Imagine if recycling your old cell phone or iPod was as easy as taking cash out of the ATM. That’s the idea behind ecoATM, a self-serve kiosk where you can drop off small electronic devices for cash or store credit.
The San Diego-based company announced Wednesday that it raised $14.4 million to launch its automated recycling kiosks nationwide. One of its newest investors is Coinstar, a company known for its coin-counting kiosks.
EcoATM currently has 11 locations – a handful of malls in the San Diego area, two furniture stores in Nebraska and Microsoft’s headquarters in Washington. While the company isn’t releasing new locations yet, it plans to set up 100 new kiosks nationwide this year, according to ecoATM spokeswoman Anita Giani.
“The funding will enable us to manufacture and deploy 100 new kiosks this year,” she said. “In 2012, we plan to deploy up to 1,000 more and eventually have a broad national footprint.”
With its 11 trial locations, ecoATM has already collected tens of thousands of small electronics including cell phones, mp3 players and video game players. The self-serve kiosk is a convenient solution for e-waste, the nation’s fastest growing waste stream. The Consumer Electronics Association estimates that U.S. households own nearly 3 billion electronic devices, and many of those devices are no longer in use.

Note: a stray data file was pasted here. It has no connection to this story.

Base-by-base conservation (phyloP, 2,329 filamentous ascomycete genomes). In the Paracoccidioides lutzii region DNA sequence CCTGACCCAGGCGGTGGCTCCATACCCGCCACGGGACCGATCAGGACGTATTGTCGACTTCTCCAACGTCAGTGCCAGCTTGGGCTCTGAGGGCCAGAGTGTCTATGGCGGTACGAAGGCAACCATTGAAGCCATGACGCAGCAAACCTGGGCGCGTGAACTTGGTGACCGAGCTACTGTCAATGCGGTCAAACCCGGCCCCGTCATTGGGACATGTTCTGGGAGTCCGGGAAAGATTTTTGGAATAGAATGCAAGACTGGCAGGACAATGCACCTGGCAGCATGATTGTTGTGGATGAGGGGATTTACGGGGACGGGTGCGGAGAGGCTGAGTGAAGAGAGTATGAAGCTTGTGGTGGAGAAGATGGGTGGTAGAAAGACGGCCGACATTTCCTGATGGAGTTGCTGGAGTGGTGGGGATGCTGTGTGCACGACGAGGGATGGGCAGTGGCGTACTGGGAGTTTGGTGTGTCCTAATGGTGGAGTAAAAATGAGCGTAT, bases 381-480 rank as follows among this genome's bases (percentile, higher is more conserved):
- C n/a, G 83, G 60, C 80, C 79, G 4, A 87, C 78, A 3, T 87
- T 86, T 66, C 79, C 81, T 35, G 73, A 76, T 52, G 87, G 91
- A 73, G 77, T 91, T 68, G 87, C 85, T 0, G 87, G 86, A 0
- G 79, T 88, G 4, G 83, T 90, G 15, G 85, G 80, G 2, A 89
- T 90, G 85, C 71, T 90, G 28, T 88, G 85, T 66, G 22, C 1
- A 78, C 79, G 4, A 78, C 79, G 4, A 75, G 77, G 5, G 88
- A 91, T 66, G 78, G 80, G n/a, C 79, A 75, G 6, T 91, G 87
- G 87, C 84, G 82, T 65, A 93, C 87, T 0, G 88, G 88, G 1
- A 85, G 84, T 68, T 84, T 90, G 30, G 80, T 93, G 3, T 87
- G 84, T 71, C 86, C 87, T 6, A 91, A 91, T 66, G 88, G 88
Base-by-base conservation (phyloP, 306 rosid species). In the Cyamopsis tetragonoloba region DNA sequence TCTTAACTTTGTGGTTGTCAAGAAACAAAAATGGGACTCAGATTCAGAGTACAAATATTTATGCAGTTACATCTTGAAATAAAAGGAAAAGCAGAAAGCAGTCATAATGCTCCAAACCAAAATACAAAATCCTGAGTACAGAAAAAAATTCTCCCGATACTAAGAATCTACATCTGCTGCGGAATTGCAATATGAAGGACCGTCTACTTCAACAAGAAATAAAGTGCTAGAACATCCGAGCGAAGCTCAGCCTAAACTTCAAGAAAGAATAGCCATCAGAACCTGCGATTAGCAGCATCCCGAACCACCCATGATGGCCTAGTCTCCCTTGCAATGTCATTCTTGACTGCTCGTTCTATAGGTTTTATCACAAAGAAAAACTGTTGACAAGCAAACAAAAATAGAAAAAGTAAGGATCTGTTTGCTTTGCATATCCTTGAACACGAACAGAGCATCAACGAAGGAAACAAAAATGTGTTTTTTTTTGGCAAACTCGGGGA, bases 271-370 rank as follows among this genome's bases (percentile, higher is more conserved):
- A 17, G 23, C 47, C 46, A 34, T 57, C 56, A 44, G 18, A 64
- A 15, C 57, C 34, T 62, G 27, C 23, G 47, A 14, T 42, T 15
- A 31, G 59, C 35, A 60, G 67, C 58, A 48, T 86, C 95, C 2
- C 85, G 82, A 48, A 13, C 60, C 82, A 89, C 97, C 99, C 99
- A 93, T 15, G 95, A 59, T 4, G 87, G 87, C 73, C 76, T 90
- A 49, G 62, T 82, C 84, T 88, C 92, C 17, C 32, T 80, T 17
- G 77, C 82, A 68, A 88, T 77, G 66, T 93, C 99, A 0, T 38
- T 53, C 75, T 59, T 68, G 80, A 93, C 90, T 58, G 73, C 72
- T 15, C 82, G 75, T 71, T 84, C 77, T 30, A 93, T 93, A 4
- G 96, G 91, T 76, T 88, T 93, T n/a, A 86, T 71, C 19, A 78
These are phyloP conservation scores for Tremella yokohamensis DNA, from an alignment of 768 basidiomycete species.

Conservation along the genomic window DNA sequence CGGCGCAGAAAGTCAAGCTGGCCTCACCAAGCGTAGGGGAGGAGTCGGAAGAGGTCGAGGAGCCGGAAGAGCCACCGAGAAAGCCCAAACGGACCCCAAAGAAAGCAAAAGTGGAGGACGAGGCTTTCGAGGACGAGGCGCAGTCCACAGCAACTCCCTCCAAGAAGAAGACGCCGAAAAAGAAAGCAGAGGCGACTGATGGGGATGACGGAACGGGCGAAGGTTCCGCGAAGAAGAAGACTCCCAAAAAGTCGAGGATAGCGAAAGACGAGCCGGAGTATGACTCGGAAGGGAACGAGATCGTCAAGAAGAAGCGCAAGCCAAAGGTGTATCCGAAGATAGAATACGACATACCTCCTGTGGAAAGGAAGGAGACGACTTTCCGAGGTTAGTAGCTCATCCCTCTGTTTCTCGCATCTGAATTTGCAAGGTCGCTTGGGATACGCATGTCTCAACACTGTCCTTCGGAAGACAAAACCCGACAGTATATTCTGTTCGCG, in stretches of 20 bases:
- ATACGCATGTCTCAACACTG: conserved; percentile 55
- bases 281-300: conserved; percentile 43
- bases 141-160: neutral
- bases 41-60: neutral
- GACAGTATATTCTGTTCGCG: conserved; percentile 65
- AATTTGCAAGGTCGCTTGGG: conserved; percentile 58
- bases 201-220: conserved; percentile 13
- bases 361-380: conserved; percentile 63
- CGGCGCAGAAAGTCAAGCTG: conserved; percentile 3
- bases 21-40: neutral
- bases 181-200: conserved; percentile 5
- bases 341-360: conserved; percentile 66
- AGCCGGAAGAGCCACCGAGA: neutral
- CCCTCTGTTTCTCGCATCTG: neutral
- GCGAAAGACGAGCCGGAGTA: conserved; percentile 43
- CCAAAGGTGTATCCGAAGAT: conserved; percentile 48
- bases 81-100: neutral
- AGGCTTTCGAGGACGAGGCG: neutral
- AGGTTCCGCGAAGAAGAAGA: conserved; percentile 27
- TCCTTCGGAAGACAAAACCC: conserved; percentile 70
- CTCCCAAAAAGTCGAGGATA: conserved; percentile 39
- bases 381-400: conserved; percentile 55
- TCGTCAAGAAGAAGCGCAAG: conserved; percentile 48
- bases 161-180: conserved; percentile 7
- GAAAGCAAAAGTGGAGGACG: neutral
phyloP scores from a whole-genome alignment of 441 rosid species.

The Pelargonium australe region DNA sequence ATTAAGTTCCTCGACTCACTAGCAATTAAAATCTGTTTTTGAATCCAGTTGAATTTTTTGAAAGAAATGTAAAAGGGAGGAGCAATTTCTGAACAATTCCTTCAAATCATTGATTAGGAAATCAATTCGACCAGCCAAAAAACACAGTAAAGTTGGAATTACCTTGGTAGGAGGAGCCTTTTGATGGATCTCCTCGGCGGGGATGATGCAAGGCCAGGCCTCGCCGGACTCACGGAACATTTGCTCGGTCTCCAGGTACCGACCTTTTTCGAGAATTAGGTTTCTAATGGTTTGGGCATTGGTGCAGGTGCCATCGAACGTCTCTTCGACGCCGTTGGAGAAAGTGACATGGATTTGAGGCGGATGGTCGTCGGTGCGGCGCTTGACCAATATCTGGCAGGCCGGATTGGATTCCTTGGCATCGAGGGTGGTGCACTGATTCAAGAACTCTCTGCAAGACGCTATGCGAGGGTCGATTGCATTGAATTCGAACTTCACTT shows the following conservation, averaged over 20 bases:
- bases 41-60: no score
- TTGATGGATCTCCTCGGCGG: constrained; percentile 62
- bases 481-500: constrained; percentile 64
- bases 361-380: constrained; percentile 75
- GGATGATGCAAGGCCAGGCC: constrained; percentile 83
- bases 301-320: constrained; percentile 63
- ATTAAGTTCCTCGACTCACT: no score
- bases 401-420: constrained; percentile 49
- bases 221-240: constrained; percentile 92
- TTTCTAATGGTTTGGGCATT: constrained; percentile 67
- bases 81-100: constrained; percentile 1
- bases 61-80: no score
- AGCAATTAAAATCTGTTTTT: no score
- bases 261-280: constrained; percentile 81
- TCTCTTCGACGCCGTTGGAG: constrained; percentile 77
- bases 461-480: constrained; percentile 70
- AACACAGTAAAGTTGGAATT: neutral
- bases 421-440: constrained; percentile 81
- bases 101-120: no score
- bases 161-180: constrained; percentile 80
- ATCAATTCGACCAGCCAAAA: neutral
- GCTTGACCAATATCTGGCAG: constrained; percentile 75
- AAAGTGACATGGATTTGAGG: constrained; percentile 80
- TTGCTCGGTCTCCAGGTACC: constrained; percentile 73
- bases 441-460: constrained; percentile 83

How does an ecoATM work? You simply place an old phone into the kiosk, where the ecoATM scans and identifies the product. Then hook up the phone to a cable – this runs a test to determine the phone’s working condition and buy-back price. Select how you would like to accept payment – in cash, credit at the store hosting the kiosk or donation to charity. The kiosk then whisks away your old phone to erase its data before shipping it off for recycling. [See video below.]
EcoATM follows the recycling hierarchy – trying to reuse as many of the electronic products they collect before recycling them. “All working cell phones are re-sold,” Giani said. “There is actually a big [international] market for used cell phones.”
EcoATM also announced Wednesday that it received a patent for its kiosk, as well as research and development grant funding from the National Science Foundation.